The accordion is not an obvious instrument for the Blues, but in the hands of Clifton Chenier, The King of Zydeco, resplendent in his robes and crown and singing his in Creole patois, good-time boogie and swamp blues gained a delicious new flavour. Once confined to a small corner of Southern Louisiana, this joyful blend of Cajun, French, Caribbean, Blues and R&B was given to the world almost single-handed by Clifton Chenier and his Red Hot Louisiana Band.

Clifton was born in Opelousas, Louisiana in 1925 into a sharecropping family with a strong interest in music. His father taught him accordion and harp; his uncle Maurice ‘Big’ Chenier played fiddle and guitar as well as owning the local dance club, and his brother Cleveland accompanied the young Clifton on washboard (or more correctly, ‘frottoir’- rub-board) as they played at the weekends for their fellow oil-workers along the Gulf Coast.

In 1954 a scout from the Elko label of LA took Clifton, with his brother and uncle, to a radio station in Lake Charles where they cut ‘Louisiana Stomp c/w Cliston Blues’, which was a regional hit. The LA- Texas connection led to Clifton signing for the Specialty label the following year and ‘Ay-Tete-Fee’ (Hey, Petite Fille or Hey, Little Girl) brought Zydeco and Clifton to national attention. He toured the country with Lowell Fulson and Jimmy Reed. When Chess Records signed him up the following year he went on tour with Etta James, but Clifton did not fit well into the Chicago organisation so the partnership was not a happy one. Back in Louisiana he resumed his position as a top-class regional performer, but that led to him writing more of his songs in Creole French.

Clifton puts a lot of passion into his first record;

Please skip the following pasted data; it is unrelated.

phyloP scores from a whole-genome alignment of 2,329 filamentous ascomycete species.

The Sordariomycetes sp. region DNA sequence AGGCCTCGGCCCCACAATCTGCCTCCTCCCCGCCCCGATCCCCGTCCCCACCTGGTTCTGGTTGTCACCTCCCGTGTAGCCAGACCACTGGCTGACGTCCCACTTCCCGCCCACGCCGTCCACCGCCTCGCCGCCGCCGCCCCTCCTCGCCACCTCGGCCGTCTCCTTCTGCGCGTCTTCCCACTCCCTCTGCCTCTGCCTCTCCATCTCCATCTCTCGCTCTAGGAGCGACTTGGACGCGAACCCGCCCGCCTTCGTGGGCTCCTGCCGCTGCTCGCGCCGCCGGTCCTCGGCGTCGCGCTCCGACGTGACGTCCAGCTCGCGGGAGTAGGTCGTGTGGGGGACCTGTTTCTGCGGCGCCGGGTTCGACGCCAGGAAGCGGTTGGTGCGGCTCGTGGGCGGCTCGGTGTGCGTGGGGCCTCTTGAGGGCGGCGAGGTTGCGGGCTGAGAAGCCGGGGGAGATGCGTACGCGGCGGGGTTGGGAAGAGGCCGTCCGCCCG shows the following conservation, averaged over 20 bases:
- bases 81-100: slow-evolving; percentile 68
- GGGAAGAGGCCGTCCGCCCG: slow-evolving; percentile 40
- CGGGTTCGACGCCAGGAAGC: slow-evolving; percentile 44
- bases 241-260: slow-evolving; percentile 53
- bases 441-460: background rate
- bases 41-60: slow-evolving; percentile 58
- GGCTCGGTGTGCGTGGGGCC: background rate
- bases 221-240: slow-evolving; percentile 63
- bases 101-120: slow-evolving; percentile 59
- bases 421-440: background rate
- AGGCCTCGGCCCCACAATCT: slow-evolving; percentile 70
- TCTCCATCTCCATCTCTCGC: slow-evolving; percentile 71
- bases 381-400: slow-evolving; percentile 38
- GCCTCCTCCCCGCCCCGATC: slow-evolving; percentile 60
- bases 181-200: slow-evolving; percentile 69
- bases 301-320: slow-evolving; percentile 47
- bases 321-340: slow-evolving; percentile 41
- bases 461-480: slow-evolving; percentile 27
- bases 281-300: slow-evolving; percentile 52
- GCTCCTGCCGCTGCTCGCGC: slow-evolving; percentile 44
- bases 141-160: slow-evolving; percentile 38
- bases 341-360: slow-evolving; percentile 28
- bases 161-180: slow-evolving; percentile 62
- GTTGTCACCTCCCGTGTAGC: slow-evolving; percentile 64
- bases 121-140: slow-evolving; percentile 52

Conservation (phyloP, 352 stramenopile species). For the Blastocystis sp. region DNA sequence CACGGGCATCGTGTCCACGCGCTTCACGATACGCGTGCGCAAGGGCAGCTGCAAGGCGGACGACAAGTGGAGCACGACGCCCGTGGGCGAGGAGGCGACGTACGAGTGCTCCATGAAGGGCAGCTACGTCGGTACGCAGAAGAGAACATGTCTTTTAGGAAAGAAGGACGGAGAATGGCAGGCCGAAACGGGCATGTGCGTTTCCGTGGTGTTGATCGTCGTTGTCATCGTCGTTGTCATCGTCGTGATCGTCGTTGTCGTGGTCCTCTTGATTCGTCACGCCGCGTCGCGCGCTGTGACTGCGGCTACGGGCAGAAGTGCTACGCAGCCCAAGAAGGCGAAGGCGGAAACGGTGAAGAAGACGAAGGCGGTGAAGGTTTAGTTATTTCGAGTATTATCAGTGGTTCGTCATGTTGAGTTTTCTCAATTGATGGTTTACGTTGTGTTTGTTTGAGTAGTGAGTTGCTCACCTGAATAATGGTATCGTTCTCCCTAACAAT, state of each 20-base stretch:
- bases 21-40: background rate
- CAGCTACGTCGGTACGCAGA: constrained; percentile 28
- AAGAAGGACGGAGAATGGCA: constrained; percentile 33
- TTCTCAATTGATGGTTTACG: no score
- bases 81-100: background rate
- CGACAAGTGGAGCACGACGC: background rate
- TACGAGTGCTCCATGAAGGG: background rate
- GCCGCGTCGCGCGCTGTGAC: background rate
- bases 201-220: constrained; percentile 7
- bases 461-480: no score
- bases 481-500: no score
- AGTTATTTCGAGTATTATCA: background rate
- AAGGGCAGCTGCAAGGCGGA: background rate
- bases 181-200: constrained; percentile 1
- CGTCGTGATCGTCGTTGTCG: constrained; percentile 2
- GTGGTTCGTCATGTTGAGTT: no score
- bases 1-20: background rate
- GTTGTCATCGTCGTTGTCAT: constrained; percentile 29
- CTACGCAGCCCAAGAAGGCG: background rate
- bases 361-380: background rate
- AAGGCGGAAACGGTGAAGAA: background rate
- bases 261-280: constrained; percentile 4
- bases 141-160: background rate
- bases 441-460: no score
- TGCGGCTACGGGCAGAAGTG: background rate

In 1964, Chris Strachwitz of the Arhoolie label, always keen to promote American roots music, cut the album ‘Louisiana Blues and Zydeco’ with Clifton and interest began to grow again. Clifton astonished the Berkeley Blues festival in 1966 with his Blues Accordion and the following year he issued ‘Bon Ton Roulet’ with his uncle Maurice on fiddle. A special label, Bayou, was created to issue Clifton’s music and his title of ‘King of Zydeco’ led to him performing in a crown and regal robes on national and European tours. Among the young musicians who played with Clifton’s band around this time were Stanley Dural, who was inspired to start his own career as Buckwheat Zydeco, and Sonny Landreth who picked up a distinctive ‘feel’ to his slide-guitar.

With his name now synonymous with Zydeco, Clifton was the subject of two documentaries, and the French film led to a triumphant appearance at the Montreux Festival in 1975. By this time Clifton had assembled his definitive band with his brother Cleveland on ‘frottoir’, bassist Joe Morris, Robert St. Clair on drums, guitarist Paul Senegal and John Hunt on sax. Collectively The Red Hot Louisiana Band really put Zydeco on the map with their ‘Bogaloosa Blues’ album and several romping live recordings. Clifton won a Grammy in 1983 for his album ‘I’m Here’, and next year the band played the White House.

A short documentary film from Arhoolie, where Clifton tells it to you;

Clifton Chenier Discography
There are many compilations for The King of Zydeco, but this 19 track CD gives a great overview.


Sadly, by then Clifton was suffering health problems. His diabetes meant his weakened arms and shoulders could no longer cope with playing the accordion, so he began to play more harp. An electronic accordion extended Clifton’s playing career for a while, but with his medical condition worsening he struggled with kidney dialysis and eventually his foot was amputated.

Clifton Chenier, The King of Zydeco died on December 12th 1987.